Last week, attention returned to central bank digital currencies (CBDCs) for two very different reasons. First, Donald Trump said that he would prevent the creation of a CBDC in the US, describing the technology as a “threat to freedom”. Meanwhile, Swift announced that three central banks had begun testing its solution for interoperable CBDCs, increasing focus on CBDCs that work as part of wider financial networks rather than as standalone systems.
While many countries, including both the UK and US, have yet to commit either for or against a CBDC, there has been considerable work in researching and trialling the technology around the world. According to Atlantic Council data, 130 countries representing 98% of the world’s GDP have ongoing CBDC projects, either at the research and development, pilot or launch stage.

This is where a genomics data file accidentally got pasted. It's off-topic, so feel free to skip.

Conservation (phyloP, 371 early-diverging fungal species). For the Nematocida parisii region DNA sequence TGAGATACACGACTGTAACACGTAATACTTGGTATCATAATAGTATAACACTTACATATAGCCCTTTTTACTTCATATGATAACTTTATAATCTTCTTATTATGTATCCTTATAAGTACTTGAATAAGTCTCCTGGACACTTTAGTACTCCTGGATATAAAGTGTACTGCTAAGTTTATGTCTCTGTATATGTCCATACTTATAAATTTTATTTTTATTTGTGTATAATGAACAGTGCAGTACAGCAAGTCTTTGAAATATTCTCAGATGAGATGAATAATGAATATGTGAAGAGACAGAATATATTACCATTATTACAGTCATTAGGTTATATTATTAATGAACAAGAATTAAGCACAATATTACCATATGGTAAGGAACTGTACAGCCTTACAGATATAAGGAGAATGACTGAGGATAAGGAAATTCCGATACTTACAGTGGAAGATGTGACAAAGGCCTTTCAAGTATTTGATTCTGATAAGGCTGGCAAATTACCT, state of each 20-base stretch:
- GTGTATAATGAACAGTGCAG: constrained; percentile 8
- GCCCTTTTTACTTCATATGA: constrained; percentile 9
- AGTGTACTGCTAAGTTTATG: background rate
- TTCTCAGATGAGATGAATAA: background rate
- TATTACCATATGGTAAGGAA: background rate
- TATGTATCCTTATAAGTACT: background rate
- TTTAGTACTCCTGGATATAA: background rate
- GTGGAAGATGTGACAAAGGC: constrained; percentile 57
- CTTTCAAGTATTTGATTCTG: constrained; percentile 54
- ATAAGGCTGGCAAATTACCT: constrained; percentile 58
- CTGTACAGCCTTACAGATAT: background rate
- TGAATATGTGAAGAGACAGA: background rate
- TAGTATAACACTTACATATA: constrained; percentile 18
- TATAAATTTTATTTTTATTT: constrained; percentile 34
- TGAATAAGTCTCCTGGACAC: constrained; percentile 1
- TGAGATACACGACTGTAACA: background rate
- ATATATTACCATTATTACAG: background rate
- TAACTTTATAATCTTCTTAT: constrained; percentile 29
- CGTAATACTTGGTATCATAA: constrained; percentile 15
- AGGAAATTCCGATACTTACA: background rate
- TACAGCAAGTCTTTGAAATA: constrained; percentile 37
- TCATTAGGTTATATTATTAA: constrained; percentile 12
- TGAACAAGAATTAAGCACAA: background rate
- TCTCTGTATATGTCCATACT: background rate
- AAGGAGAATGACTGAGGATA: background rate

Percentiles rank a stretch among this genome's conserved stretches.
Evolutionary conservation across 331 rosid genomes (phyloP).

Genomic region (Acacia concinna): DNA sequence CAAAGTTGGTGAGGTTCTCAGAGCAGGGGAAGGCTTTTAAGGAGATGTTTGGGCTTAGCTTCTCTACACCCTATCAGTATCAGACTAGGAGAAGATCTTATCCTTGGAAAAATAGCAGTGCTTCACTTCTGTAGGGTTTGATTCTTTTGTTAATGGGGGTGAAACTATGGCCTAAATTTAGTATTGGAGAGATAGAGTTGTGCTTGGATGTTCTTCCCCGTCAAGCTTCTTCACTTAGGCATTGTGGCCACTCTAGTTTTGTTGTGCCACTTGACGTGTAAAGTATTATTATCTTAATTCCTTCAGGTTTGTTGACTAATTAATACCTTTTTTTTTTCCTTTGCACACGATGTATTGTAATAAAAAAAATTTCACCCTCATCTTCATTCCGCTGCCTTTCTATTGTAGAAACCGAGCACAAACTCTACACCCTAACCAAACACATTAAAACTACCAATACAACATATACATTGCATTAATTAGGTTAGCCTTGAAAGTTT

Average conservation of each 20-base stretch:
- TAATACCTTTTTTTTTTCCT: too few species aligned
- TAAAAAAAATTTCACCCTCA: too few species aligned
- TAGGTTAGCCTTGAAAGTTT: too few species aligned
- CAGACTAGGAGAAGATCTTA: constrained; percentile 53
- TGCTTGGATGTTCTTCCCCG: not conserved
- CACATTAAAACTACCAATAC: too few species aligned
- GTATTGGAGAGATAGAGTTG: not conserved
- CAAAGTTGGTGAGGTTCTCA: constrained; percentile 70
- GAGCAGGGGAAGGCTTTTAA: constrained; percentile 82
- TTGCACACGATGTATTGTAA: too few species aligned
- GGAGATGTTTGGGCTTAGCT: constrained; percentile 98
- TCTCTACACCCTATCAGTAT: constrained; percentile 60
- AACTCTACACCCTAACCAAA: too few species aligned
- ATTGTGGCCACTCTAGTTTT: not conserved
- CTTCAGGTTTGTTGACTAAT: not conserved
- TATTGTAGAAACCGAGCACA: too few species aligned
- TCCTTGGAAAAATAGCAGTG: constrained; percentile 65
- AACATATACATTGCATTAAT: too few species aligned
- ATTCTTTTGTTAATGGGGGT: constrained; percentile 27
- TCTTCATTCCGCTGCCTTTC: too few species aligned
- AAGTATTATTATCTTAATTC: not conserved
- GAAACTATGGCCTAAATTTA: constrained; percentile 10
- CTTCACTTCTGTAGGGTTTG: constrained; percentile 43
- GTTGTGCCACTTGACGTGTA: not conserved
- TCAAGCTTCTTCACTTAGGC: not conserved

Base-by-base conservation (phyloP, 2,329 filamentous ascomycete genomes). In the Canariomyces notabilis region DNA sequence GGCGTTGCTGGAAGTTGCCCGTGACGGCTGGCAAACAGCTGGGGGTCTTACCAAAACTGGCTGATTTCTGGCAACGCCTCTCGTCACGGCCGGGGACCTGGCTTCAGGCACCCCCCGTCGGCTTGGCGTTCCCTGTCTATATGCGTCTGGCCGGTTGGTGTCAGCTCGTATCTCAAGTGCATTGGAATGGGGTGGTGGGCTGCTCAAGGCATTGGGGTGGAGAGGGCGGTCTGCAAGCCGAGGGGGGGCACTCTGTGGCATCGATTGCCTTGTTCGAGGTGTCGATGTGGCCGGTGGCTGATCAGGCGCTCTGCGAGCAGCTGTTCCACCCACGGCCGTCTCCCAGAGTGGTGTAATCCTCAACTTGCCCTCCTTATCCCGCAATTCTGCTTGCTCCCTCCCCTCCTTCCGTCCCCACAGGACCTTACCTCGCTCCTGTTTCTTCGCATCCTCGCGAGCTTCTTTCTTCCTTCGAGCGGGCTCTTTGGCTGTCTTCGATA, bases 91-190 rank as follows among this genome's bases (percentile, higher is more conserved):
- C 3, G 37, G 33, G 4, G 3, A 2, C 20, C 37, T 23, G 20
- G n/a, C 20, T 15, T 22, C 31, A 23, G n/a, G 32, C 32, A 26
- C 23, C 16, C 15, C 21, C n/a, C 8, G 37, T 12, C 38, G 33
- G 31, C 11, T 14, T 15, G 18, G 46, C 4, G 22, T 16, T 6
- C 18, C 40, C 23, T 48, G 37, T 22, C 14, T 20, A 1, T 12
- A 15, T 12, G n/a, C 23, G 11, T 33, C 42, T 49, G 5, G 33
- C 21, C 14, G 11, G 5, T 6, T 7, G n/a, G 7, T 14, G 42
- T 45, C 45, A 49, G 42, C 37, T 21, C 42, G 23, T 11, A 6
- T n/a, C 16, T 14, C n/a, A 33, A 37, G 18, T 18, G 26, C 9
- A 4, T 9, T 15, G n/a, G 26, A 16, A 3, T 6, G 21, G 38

In a growing number of cases, this also includes a cross-border element. Across 64 CBDC projects currently being developed, piloted or launched, we found that 54 (84%) had improvements to cross-border payments as a clearly stated goal or focus. While 11 of these have launched, 21 are currently being piloted, with the rest at some stage of research.
Cross-border CBDCs have seen particular focus in the Asia-Pacific region, where the vast majority of pilot projects are. This reflects what we saw at the Singapore Fintech Festival, where the technology is a much stronger part of the cross-border payments conversation than we generally see in the West.
By contrast, most of those already launched are based in smaller economies in the eastern Caribbean. Meanwhile, while many have not yet mentioned an explicit cross-border focus, we have seen an uptick in CBDC research in Africa since we last looked at projects almost a year ago.
The question of CBDCs’ role in the future cross-border payments landscape currently remains unanswered, but it’s clear the interest in the technology’s utility remains high.